It’s hard to overstate how much product retailers like Amazon, Target, and Walmart move. To be blunt, they are not interested in returns. Why would they be? Returns are a loss. Limiting the loss is the best they can hope for. The cheapest path of least resistance is to not process any returns. Most major retailers turn to liquidation companies, a growing sector gobbling up real estate. 

“Customers really believe that the product just goes into the black hole or ends up being resold to another customer as brand new. And in many instances, that’s not the case,” Albert Palacci, CEO of 888 Lots, a liquidation company, told CNN

“Re-commerce” 

Some returns processed in-store do end up on clearance racks, Amazon operates its own marketplace for used and refurbished products, but by and large, those are exceptions. Most retailers lump all returns together in boxes or palettes, not bothering to sort them. That’s where liquidators come in, buying the boxes wholesale without ever knowing exactly what’s in them. One companies trash is another’s treasure. 

From there liquidators either sort through the products themselves or, what’s far more likely, set them up to be sorted through by rabid shoppers. What started as an e-commerce purchase morphs into a brick-and-mortar frenzy. Liquidators set up the boxes and palettes of returns they purchased, open the store, and watch the chaos ensue as small-time entrepreneurs rush to tear through the boxes to find the best items to individually resale. It’s all about knowing what sells well. Air fryers can be flipped for a nice profit. Most clothing can’t. The calculus of flipping returned goods online changes by the day, often by the hour, done mostly by small-time business owners decomposing and disposing of returns through eBay, pawnshops, and other resale markets. Liquidation stores are a steady stream of returns being panned by profiteers looking for nuggets of gold like a perfectly good iPhone. What is left after its been picked over is sent to a landfill, roughly 5 billion pounds worth of goods every year.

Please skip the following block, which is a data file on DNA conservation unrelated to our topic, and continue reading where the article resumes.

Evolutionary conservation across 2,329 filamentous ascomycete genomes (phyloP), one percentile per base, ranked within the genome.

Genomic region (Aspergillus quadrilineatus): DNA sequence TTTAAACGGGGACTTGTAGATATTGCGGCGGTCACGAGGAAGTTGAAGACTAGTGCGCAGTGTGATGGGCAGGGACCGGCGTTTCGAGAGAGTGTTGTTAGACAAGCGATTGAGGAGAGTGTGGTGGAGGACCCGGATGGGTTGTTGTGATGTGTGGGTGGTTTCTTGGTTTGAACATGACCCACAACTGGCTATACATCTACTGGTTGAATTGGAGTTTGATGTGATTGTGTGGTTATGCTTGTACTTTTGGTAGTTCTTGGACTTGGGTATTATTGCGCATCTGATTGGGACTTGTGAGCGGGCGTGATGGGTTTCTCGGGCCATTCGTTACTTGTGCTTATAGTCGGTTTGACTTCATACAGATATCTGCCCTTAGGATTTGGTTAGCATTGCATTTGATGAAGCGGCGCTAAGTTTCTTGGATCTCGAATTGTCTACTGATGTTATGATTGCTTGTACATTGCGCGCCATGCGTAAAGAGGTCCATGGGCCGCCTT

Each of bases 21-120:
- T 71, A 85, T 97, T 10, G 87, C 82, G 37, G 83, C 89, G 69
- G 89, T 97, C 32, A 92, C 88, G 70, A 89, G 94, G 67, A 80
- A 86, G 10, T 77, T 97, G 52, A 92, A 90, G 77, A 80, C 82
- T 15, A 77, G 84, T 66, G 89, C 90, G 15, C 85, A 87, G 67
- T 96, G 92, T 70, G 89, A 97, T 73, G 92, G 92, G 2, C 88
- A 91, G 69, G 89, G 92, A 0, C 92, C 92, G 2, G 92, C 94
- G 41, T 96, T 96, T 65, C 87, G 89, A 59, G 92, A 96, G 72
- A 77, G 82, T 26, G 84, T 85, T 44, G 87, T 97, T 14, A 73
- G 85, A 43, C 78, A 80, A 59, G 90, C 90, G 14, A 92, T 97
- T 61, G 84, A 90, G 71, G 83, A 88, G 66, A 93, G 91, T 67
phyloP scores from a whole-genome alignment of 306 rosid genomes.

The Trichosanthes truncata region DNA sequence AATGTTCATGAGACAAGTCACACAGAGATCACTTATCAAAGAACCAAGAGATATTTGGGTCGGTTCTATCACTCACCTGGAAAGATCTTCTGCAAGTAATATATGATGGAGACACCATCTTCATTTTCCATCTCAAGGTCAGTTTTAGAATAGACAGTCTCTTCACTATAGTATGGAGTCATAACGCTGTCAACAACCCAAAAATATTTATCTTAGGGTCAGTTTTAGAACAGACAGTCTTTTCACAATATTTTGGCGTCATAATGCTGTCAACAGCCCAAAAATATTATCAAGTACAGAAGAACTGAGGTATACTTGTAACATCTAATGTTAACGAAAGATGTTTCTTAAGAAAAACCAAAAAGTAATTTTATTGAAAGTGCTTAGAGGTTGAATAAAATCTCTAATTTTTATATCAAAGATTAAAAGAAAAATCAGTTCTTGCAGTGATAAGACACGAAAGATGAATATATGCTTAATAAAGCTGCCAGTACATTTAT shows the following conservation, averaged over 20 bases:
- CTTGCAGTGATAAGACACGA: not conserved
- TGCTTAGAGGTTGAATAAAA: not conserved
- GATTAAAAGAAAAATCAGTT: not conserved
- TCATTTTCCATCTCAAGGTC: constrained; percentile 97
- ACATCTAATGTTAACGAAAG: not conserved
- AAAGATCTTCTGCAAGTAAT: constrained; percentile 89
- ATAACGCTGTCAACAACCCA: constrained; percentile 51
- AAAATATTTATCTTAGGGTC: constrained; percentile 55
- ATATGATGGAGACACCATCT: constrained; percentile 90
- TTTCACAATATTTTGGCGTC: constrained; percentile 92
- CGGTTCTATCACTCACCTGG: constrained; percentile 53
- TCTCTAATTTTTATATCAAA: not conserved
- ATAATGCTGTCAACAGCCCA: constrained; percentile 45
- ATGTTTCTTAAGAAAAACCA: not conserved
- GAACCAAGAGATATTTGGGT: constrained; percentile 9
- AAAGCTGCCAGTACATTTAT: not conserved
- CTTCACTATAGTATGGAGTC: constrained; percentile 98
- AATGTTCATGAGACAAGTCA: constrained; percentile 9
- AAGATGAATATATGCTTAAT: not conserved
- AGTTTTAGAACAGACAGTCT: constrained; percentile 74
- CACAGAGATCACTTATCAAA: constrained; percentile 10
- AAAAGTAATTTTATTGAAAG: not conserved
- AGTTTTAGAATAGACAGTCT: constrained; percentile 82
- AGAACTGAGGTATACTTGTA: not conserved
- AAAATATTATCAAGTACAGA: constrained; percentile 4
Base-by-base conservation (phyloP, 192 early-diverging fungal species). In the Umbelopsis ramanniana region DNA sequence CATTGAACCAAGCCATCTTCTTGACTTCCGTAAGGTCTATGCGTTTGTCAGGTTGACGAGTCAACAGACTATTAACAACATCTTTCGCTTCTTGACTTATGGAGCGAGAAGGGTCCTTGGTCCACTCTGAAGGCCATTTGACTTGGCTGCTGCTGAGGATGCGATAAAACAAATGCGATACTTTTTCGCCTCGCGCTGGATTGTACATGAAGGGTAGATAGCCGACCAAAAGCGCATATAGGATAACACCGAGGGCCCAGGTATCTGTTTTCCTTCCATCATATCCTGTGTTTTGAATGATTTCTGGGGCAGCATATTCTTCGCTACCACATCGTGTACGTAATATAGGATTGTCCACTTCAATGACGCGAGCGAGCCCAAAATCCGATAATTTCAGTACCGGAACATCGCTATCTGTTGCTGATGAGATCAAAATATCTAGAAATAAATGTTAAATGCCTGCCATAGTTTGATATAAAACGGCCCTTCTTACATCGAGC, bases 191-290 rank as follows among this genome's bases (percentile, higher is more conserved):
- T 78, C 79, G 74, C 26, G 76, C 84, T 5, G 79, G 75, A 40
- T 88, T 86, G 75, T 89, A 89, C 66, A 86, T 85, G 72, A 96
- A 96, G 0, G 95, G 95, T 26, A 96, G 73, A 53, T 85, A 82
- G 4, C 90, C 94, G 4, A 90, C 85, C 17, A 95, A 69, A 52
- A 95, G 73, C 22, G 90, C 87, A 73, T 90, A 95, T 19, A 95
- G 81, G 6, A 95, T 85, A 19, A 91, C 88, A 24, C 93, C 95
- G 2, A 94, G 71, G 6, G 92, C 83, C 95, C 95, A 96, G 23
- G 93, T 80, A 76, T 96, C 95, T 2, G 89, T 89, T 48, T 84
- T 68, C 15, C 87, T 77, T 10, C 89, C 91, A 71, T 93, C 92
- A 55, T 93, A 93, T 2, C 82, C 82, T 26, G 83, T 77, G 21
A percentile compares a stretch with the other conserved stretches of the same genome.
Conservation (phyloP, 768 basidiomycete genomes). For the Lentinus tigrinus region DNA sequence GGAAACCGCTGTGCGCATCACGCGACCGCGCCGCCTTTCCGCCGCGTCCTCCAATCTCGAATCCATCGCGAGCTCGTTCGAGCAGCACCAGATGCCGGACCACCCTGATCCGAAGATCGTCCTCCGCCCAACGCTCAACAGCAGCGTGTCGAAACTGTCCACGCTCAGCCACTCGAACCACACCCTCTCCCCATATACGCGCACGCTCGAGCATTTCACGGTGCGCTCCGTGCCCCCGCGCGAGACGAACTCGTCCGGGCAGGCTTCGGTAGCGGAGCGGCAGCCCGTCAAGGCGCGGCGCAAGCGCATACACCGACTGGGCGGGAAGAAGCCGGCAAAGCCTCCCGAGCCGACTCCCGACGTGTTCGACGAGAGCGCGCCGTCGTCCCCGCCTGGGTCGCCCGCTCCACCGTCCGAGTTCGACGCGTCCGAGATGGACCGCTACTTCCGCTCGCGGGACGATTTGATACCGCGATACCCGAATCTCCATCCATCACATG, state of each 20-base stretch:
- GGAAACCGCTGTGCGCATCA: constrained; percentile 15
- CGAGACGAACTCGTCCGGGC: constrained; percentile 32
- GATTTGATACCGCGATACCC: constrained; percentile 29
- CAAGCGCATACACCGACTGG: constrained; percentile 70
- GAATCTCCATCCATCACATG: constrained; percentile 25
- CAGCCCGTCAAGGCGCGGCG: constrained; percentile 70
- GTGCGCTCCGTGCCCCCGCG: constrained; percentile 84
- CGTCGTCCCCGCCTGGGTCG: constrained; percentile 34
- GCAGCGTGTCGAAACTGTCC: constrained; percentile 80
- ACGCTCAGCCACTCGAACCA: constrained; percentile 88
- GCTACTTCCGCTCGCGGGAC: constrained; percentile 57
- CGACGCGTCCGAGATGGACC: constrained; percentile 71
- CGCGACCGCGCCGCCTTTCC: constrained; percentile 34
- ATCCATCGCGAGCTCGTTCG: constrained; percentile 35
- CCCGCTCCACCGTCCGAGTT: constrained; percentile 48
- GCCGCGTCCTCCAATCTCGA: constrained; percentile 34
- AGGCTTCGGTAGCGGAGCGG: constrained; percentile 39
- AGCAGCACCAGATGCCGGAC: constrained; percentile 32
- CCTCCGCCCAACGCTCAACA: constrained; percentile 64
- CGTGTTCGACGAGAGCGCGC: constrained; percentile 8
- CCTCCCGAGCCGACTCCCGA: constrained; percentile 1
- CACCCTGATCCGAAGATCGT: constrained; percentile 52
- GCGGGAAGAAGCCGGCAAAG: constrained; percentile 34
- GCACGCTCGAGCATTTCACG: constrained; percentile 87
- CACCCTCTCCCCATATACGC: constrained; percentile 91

Liquidators fall under what the industry has dubbed Third-Party Logistics (3PL). Working alongside but outside the bounds of retailers, 3PL providers use their own equipment, space, and labor to move returned goods for retailers. 3PL providers typically target Class B or second-generation industrial space being offered at discounts, becoming a major driver of real estate demand in their own right. Nearly 30 percent of industrial transactions over 100,000 square feet were executed by 3PL providers last year according to CBRE statistics. Liquidation retail locations are also rapidly growing, just how much is hard to track since locations can close down as quickly as they arise. All you need is returns for inventory which are practically being given away. The industry is attracting investors. 

B-Stock, a B2B liquidation marketplace, raised $65 million from the private equity firm Spectrum Equity to drive expansion. The platform was able to sell 145 million items on its ‘re-commerce platform.’ That equates to keeping 500 million pounds of merchandise out of landfills. “Among retailers who landfill returns, they generally believe that it’s the economically sensible thing to do,” Howard Rosenberg, CEO of B-Stock Solutions, told Insider. “However, companies who think this way typically don’t understand or appreciate the value those products have in the secondary market.” 

Commerce is an ecosystem, and no ecosystem could function without decomposers, breaking the refuse and discarded bits left behind. E-commerce piling up mountains of returned detritus is fueling 3PL providers and liquidators appetite for more. Like decomposers in nature, their true footprint is often hidden just below the surface. It may not be glamorous but it’s a good living. As online shopping continues to grow, so to will the importance of business breaking down returns on the back-end.